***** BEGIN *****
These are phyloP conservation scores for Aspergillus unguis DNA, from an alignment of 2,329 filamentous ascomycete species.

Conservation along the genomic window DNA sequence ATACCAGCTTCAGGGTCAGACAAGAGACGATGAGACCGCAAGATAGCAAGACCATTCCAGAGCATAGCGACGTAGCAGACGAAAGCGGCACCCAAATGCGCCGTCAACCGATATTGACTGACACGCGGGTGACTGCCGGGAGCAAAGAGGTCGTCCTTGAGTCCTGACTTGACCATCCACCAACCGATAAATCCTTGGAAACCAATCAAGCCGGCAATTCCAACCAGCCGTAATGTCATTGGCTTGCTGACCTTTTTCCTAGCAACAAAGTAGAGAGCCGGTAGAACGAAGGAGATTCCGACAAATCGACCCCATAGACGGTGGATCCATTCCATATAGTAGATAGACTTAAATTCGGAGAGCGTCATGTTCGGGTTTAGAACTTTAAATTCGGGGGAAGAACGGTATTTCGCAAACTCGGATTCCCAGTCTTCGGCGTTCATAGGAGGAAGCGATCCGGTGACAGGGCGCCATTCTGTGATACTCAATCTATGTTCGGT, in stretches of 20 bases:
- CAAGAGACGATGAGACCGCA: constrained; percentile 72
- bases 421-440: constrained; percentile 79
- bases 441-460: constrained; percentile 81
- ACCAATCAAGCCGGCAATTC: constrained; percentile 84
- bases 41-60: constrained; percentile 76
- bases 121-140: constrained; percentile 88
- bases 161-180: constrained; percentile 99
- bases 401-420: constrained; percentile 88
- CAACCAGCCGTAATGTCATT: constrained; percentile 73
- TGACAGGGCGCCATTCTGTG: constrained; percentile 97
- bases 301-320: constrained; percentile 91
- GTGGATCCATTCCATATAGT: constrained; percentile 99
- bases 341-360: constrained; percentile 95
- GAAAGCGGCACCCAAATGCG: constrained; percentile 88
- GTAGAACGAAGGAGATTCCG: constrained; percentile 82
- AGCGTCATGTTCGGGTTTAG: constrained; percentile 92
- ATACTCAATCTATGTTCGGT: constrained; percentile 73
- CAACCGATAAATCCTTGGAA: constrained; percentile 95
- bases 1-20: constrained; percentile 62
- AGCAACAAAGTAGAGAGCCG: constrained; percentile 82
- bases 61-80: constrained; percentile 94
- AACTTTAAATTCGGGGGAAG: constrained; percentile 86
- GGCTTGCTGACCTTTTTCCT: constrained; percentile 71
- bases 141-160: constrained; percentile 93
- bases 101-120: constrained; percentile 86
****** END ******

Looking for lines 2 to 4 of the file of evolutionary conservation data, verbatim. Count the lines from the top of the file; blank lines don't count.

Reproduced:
Conservation along the genomic window DNA sequence ATACCAGCTTCAGGGTCAGACAAGAGACGATGAGACCGCAAGATAGCAAGACCATTCCAGAGCATAGCGACGTAGCAGACGAAAGCGGCACCCAAATGCGCCGTCAACCGATATTGACTGACACGCGGGTGACTGCCGGGAGCAAAGAGGTCGTCCTTGAGTCCTGACTTGACCATCCACCAACCGATAAATCCTTGGAAACCAATCAAGCCGGCAATTCCAACCAGCCGTAATGTCATTGGCTTGCTGACCTTTTTCCTAGCAACAAAGTAGAGAGCCGGTAGAACGAAGGAGATTCCGACAAATCGACCCCATAGACGGTGGATCCATTCCATATAGTAGATAGACTTAAATTCGGAGAGCGTCATGTTCGGGTTTAGAACTTTAAATTCGGGGGAAGAACGGTATTTCGCAAACTCGGATTCCCAGTCTTCGGCGTTCATAGGAGGAAGCGATCCGGTGACAGGGCGCCATTCTGTGATACTCAATCTATGTTCGGT, in stretches of 20 bases:
- CAAGAGACGATGAGACCGCA: constrained; percentile 72
- bases 421-440: constrained; percentile 79